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      Authors: Sandra G.L. Schruijer, Petru Lucian Curseu
      Abstract: This paper aims to provide a deeper understanding of what collaborative leadership in interorganizational systems entails. The empirical basis consists of the dynamics observed during two behavioral simulations involving seven stakeholders with managers and professionals as participants, dealing with a complex regional development issue. The authors describe what functions collaborative leadership in multiparty collaboration serve by discussing relevant literature and introducing a system psychodynamic perspective on leadership that focuses on the emerging dynamics between a leading party and other stakeholders. The relational dynamics between the leading party on the one hand and the other stakeholders on the other, are described and interpreted, taking the larger systemic context into account. The authors discuss some important group dynamics aspects that emerge in a multiparty context that can be used by participants in and facilitators of such complex systems in order to foster effective collaboration. Multiparty systems are set up to deal with some important societal challenges that require the integration of insights, resources and interests across several organizations and societal actors, therefore this study provides important insights into the complexity of collaborative leadership emergent in such contexts in which position power is lacking. The study provides a qualitative, in depth analysis of the collaborative leadership as it emerges in a multiparty context simulated by an experiential learning context.
      Citation: Journal of Organizational Ethnography
      PubDate: 2023-11-17
      DOI: 10.1108/JOE-08-2023-0048
      Issue No: Vol. ahead-of-print, No. ahead-of-print (2023)
       
  • “I don't want a child”: an apolitical argument in climate
           change trials in Switzerland

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      Authors: Clémence Demay, Mathilde Krähenbühl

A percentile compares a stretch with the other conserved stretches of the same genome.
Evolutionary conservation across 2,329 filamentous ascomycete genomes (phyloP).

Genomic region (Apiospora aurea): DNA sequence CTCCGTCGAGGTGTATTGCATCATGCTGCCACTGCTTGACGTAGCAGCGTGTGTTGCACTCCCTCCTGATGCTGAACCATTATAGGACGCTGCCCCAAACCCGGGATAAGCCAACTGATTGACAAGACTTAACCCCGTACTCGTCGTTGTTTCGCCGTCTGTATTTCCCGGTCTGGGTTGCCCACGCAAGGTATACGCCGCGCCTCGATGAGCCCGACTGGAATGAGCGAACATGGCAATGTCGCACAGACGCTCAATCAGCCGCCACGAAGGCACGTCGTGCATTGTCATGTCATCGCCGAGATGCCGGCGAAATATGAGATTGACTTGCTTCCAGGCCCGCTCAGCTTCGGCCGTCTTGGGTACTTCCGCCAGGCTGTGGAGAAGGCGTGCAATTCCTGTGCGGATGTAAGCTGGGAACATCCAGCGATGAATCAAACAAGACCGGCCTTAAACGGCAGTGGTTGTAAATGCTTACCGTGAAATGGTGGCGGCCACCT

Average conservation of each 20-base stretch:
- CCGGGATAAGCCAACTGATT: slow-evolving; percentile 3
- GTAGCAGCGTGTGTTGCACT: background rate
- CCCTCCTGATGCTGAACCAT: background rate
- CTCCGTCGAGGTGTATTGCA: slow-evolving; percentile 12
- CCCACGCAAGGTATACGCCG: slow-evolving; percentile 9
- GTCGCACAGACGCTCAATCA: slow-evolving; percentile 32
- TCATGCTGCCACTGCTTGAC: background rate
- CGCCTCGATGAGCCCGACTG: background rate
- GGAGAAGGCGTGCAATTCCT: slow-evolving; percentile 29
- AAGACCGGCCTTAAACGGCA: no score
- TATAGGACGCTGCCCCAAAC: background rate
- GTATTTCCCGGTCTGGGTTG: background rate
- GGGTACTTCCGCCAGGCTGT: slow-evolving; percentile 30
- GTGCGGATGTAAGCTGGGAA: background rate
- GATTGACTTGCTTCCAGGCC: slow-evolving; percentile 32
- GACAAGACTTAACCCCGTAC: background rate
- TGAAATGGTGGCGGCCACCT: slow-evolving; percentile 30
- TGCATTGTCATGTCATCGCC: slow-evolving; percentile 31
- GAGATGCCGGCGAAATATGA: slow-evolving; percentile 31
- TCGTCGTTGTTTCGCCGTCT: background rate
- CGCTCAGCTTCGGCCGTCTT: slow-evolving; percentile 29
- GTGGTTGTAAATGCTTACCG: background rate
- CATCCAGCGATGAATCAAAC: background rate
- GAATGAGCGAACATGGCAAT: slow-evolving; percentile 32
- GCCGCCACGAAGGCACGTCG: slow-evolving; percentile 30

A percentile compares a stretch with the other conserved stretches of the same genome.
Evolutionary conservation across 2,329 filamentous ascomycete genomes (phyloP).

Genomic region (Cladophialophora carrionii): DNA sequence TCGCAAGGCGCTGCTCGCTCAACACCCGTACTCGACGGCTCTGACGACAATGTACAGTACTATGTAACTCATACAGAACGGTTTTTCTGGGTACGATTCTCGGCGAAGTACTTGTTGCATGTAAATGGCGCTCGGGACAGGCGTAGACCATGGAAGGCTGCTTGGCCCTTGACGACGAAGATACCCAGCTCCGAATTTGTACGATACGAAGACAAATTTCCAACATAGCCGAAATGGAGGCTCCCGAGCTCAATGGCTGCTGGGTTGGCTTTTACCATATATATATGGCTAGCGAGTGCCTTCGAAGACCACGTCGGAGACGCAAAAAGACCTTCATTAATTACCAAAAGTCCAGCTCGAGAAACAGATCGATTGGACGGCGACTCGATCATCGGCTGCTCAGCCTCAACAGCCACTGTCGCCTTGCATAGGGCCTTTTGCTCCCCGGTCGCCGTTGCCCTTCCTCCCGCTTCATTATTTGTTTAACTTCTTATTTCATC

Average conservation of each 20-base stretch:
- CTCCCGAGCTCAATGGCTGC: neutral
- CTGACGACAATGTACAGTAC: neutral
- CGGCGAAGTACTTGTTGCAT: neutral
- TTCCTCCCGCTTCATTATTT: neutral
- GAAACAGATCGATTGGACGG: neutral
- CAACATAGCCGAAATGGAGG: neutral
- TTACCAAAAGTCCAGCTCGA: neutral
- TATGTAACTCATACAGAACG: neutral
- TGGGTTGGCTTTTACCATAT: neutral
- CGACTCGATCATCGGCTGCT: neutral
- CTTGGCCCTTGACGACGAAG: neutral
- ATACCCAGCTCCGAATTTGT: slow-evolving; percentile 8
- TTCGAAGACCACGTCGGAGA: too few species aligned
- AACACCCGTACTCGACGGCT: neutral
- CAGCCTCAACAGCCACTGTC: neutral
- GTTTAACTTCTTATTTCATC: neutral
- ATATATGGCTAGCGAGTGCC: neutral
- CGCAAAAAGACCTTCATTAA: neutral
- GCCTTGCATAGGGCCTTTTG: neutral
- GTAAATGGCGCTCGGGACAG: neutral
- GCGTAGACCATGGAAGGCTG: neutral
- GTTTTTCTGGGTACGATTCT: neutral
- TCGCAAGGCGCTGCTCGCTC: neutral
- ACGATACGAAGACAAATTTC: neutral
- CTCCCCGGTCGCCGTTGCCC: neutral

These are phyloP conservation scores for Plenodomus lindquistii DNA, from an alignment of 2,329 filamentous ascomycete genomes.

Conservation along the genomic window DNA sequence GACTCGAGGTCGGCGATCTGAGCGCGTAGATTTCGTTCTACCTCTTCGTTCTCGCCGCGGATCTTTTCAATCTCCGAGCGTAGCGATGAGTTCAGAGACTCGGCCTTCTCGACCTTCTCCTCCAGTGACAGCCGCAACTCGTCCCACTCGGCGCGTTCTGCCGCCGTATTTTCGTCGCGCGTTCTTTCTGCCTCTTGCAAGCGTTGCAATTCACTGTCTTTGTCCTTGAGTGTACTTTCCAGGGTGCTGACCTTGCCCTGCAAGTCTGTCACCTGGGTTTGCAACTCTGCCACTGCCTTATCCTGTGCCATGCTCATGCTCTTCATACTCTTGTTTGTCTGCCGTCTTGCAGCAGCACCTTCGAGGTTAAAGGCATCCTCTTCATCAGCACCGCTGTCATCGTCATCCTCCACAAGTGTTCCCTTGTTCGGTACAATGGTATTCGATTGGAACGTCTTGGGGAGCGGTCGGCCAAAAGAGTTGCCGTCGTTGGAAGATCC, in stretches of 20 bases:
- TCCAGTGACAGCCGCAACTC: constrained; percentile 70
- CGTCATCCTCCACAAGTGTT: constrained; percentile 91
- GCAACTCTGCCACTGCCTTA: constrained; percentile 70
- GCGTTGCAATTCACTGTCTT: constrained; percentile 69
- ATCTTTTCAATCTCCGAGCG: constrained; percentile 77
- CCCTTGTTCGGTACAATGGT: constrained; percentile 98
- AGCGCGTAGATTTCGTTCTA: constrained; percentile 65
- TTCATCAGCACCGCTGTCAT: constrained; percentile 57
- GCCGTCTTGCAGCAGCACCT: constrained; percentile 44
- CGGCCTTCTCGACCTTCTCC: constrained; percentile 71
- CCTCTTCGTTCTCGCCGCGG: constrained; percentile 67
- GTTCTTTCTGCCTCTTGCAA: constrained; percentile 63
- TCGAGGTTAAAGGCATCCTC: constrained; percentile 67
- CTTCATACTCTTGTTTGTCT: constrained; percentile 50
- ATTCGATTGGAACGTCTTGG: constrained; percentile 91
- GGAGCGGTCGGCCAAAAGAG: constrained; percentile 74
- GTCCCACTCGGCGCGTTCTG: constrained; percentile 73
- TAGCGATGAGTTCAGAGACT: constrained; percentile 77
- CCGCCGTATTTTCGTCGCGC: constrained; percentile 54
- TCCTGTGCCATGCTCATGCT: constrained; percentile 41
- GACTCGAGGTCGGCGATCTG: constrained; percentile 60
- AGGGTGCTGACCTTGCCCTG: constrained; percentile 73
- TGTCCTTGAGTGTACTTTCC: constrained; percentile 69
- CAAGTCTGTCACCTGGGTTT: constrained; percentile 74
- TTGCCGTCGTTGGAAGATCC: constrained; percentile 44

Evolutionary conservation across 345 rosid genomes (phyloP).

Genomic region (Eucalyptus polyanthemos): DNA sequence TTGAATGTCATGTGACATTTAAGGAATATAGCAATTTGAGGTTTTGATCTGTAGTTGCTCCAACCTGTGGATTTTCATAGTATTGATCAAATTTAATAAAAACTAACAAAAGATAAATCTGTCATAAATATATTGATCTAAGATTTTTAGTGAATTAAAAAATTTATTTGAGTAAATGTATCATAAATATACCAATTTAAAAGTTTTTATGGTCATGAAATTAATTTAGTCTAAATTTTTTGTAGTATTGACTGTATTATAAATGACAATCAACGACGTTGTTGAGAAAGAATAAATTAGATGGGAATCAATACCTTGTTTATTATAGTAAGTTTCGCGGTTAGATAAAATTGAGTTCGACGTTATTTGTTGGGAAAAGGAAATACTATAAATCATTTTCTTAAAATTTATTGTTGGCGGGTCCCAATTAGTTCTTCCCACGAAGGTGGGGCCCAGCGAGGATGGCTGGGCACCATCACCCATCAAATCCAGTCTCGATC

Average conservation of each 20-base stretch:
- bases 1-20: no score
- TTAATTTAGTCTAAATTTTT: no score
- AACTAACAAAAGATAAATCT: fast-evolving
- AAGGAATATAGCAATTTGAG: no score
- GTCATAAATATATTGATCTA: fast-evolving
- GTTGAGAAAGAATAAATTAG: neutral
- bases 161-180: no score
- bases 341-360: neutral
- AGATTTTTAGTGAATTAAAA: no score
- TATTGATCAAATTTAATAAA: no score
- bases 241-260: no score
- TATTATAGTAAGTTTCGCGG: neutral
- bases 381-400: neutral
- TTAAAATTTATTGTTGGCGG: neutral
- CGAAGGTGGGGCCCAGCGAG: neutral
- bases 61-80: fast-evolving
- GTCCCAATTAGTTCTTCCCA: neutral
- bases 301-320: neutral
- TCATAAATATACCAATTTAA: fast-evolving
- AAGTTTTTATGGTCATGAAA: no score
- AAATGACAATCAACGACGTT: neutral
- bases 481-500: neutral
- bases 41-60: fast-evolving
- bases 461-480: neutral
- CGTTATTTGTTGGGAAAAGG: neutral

Abstract: This paper aims to explore how the argument of “eco-reproductive” concerns was mobilized in climate change trials in Switzerland. Looking at social movements' advantages and constraints when having recourse to the law, the authors interrogate why the symbolism of reproduction and kinship represented a political opportunity to defend the activists in a judicial system where judging is seen as an apolitical act. This paper is grounded in legal research and research on social movements. While legal research focuses mainly on the study of legal and written sources, the authors used ethnography and conducted interviews to cross the perspectives of activists, their lawyers and judges. In a context where positivist legal tradition remains strong, the “eco-reproductive” argument represented the advantage of being “apolitical,” thus audible in court. Used as socio-political tools, “eco-reproductive” concerns translated the activists' political claims into the legal arena. However, judges' conservative beliefs on family reinforced the depoliticization of activists' claims. While research on “eco-reproductive” concerns has been significantly quantitative and exploratory, the authors look in depth at one case of application and highlight the limits of “eco-reproductive” concerns to appeal to decision-makers.
      Citation: Journal of Organizational Ethnography
      PubDate: 2023-11-13
      DOI: 10.1108/JOE-04-2023-0012
      Issue No: Vol. ahead-of-print, No. ahead-of-print (2023)
       
  • Editorial: Negotiated order in organisations revisited and straightened
           out

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      Editorial: Negotiated order in organisations revisited and straightened out
      Juha Klemela
      Journal of Organizational Ethnography, Vol. 12, No. 3, pp.261-266Journal of Organizational Ethnography2023-12-06
      DOI: 10.1108/JOE-10-2023-096
      Issue No: Vol. 12, No. 3 (2023)